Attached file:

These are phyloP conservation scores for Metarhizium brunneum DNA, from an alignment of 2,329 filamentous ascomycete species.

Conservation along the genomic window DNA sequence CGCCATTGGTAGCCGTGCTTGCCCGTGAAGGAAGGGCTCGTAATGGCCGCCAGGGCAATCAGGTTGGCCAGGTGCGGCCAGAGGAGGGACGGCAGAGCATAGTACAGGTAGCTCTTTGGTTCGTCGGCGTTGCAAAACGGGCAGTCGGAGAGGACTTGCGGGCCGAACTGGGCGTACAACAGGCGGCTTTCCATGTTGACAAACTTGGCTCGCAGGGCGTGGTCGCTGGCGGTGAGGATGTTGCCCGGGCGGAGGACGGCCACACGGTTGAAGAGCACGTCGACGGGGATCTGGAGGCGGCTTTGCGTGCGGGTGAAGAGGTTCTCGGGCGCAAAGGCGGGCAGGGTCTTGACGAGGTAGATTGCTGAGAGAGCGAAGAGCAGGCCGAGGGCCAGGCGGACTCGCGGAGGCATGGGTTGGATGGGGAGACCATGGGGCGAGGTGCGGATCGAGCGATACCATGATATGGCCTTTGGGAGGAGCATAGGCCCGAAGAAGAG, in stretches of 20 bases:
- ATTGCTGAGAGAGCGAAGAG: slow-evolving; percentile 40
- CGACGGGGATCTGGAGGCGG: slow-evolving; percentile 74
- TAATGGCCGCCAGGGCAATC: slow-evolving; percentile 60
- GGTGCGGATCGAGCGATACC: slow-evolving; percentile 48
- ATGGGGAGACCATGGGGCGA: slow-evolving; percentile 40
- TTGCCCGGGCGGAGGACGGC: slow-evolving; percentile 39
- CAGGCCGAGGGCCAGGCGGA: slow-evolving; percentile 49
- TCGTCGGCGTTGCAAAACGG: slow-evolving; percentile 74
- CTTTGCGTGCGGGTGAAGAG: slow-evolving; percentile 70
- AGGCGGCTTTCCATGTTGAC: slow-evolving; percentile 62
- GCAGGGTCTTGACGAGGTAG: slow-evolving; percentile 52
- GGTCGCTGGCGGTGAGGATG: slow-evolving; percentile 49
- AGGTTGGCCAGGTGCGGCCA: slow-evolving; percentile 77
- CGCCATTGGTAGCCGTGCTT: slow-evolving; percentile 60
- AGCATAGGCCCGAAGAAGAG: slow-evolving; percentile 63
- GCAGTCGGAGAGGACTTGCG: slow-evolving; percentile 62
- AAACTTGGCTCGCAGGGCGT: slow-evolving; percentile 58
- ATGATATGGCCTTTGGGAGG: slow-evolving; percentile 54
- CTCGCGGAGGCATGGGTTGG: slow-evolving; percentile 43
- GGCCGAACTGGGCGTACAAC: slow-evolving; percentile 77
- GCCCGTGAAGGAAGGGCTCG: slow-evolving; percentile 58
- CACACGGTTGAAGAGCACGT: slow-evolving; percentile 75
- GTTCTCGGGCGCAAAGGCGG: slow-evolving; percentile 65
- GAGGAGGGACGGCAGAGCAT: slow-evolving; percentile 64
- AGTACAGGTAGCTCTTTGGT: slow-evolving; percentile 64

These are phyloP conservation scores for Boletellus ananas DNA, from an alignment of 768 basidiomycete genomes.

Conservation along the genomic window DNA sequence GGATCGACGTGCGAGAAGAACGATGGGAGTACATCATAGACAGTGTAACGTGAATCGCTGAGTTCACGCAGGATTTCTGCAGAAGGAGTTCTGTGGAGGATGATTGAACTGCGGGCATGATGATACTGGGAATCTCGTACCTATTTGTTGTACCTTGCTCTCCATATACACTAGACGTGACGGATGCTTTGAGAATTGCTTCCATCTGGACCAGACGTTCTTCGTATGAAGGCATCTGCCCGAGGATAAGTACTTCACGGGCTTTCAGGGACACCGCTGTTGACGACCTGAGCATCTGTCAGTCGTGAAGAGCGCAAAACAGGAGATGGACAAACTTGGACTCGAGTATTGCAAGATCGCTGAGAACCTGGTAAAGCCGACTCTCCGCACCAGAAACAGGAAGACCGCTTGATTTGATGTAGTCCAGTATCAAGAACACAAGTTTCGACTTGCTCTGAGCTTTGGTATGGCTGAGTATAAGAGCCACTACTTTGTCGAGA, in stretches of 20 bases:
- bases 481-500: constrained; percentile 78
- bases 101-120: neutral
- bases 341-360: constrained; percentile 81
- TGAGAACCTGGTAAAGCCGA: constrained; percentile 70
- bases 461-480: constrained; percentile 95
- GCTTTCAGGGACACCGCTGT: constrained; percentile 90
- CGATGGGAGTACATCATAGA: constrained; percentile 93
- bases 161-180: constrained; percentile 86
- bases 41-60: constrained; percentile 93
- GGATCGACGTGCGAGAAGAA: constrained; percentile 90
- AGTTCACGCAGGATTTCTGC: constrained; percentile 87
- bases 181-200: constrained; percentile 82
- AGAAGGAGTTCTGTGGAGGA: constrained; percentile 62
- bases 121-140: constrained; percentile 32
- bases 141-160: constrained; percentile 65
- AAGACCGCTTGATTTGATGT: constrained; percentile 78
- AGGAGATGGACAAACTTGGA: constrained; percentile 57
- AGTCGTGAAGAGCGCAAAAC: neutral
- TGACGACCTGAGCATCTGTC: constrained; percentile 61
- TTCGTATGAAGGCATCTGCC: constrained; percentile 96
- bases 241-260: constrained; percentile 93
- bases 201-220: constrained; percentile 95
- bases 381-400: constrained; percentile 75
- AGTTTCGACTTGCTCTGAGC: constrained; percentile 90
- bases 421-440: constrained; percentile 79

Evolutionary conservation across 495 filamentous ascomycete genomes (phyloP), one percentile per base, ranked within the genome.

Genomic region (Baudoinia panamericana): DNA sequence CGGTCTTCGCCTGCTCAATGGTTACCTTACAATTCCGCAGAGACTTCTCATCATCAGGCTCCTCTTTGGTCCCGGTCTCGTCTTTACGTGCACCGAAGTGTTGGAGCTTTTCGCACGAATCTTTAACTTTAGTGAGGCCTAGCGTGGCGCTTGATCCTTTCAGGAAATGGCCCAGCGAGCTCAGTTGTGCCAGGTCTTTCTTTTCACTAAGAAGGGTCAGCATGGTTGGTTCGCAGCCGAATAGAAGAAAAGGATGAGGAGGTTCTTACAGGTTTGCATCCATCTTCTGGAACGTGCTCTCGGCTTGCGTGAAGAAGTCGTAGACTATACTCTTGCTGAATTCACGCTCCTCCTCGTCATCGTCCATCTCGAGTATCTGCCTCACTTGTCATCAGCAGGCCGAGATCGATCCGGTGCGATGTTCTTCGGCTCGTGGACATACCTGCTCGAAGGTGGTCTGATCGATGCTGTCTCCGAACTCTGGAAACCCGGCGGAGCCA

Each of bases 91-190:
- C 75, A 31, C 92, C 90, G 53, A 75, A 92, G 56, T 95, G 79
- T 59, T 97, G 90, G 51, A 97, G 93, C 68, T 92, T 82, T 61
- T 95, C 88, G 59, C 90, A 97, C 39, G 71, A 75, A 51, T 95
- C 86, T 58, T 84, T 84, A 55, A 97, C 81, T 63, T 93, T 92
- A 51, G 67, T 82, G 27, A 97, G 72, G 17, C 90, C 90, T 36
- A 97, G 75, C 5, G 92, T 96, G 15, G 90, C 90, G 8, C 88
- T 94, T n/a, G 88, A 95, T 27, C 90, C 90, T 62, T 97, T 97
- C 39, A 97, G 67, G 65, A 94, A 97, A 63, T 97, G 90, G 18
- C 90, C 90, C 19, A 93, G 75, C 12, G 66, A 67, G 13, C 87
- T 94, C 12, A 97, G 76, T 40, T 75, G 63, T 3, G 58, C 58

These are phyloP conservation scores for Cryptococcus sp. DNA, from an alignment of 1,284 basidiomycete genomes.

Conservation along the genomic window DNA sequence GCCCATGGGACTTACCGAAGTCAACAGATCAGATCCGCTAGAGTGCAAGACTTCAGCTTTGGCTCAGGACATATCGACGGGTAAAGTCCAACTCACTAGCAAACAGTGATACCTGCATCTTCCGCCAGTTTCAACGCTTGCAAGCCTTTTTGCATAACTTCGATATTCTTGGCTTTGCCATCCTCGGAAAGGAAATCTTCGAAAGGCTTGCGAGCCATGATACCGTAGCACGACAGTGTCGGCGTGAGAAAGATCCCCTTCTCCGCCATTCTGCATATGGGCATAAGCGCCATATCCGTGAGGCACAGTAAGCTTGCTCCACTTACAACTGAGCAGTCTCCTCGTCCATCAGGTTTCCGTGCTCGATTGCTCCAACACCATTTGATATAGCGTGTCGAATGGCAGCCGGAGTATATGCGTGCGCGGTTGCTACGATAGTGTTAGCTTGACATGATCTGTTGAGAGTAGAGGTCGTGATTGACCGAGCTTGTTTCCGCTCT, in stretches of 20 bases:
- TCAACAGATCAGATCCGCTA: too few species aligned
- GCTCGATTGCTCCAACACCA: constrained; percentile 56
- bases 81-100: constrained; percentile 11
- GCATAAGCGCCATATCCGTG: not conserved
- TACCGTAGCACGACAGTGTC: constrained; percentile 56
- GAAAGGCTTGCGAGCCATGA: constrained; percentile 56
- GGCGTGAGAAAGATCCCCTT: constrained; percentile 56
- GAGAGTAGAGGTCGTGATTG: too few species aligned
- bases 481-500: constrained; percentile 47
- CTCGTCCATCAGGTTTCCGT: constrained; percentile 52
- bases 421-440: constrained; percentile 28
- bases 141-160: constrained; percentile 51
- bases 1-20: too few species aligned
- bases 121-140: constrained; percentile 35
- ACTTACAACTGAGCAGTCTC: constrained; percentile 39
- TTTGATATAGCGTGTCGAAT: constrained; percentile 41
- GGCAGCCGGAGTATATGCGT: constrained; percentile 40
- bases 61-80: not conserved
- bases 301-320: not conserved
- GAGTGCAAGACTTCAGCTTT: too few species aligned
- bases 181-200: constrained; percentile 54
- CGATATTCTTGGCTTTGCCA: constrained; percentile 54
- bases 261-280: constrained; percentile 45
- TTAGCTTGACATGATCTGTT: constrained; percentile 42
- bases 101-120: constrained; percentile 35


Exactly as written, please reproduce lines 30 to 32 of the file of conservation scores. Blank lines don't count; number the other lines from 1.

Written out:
- bases 481-500: constrained; percentile 78
- bases 101-120: neutral
- bases 341-360: constrained; percentile 81